We have recorded an EP. We have also been doing pre-production for a full-length album for a year now. We are going into the studio with Dan McMahon, the lead guitar player for Miles Nielsen (the son of Rick Nielsen from the band Cheap Trick) and the Rusted Hearts. He’s going to produce and engineer our record. It should be out by early 2014.
Why have you been working so long on pre-production for the album?
We write songs pretty slowly. We’ve been choosy about what we’re doing. Also, I had my second child last year at this time, which affected my songwriting output.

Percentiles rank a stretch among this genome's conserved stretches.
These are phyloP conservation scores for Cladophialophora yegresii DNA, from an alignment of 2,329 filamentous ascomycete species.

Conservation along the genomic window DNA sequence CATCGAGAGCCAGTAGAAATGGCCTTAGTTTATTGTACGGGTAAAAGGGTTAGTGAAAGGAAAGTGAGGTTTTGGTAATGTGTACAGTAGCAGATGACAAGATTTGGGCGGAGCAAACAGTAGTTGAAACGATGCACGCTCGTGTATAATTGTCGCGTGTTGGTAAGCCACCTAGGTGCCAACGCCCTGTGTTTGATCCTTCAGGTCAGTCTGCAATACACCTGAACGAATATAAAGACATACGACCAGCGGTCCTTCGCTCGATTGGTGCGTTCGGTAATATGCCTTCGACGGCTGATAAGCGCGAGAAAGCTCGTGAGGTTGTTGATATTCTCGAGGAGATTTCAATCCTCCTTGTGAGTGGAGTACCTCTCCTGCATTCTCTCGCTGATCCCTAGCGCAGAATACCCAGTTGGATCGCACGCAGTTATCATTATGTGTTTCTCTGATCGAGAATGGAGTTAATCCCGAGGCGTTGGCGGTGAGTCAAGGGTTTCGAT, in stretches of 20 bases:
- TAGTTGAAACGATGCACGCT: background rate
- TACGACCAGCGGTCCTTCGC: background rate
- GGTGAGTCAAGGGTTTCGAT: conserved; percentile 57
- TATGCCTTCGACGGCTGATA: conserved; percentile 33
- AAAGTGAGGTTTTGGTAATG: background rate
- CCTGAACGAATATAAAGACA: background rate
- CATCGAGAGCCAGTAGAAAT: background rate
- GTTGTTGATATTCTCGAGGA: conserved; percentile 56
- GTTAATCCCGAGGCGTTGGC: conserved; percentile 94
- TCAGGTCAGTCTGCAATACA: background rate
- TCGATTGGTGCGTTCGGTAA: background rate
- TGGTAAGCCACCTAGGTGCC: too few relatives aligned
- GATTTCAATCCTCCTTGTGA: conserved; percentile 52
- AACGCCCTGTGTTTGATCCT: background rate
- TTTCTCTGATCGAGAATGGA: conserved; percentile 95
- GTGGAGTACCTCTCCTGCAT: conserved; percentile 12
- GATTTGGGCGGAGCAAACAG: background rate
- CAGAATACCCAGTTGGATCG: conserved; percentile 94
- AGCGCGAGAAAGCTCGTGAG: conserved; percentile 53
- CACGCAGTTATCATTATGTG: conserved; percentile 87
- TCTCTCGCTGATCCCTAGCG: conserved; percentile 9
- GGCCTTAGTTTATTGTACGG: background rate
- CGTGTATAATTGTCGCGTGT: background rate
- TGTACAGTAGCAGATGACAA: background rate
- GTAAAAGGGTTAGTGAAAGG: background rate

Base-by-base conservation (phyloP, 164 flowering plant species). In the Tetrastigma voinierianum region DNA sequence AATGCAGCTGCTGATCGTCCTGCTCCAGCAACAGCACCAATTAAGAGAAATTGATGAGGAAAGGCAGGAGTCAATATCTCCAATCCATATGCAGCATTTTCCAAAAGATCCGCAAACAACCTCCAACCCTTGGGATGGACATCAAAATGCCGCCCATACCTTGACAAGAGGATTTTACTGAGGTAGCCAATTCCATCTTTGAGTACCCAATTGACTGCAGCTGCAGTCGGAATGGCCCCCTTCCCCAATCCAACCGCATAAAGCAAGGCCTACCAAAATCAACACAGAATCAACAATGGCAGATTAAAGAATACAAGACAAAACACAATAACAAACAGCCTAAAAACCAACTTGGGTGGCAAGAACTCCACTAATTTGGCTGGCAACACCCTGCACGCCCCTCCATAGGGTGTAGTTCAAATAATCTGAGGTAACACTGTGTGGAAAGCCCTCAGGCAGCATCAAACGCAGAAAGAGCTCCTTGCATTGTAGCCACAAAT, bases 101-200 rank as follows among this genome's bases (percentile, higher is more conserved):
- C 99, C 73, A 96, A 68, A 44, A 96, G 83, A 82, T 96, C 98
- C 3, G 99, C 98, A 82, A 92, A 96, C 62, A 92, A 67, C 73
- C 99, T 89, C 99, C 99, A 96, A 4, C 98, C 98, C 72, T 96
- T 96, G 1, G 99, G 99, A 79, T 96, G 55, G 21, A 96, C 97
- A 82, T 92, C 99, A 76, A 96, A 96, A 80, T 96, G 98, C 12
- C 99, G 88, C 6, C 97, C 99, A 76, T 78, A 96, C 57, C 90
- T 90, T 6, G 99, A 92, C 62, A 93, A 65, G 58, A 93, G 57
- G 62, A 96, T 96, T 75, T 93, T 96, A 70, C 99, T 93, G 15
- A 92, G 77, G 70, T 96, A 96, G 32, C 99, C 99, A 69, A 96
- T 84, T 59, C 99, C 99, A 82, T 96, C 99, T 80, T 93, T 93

Why is your band called RedHawks?
The name references “The Band” because they used to be called “The Hawks.” Also, we’re fans of The Jayhawks, and we have a lot of red-tailed hawks in this part of the country.
How are your songs created?
We all write together. I’ll bring in a verse and part of a chorus and some rough sketches for lyrics and then the whole band just digs in and rips it apart and puts it back together. It’s a collaborative process. We’ve found that collectively we make a pretty formidable songwriter. The other songwriters have taught me so much. It brings me so much joy to hear the beautiful parts they come up with. Our success has come from our songs having multiple authors.
Is creating songs together a pretty harmonious process?
Sometimes a band member will fall in love with a part and then it will get cut, which is hard on them, but we’ve all become better musicians as a result of stretching ourselves.
What topics do you focus on when songwriting?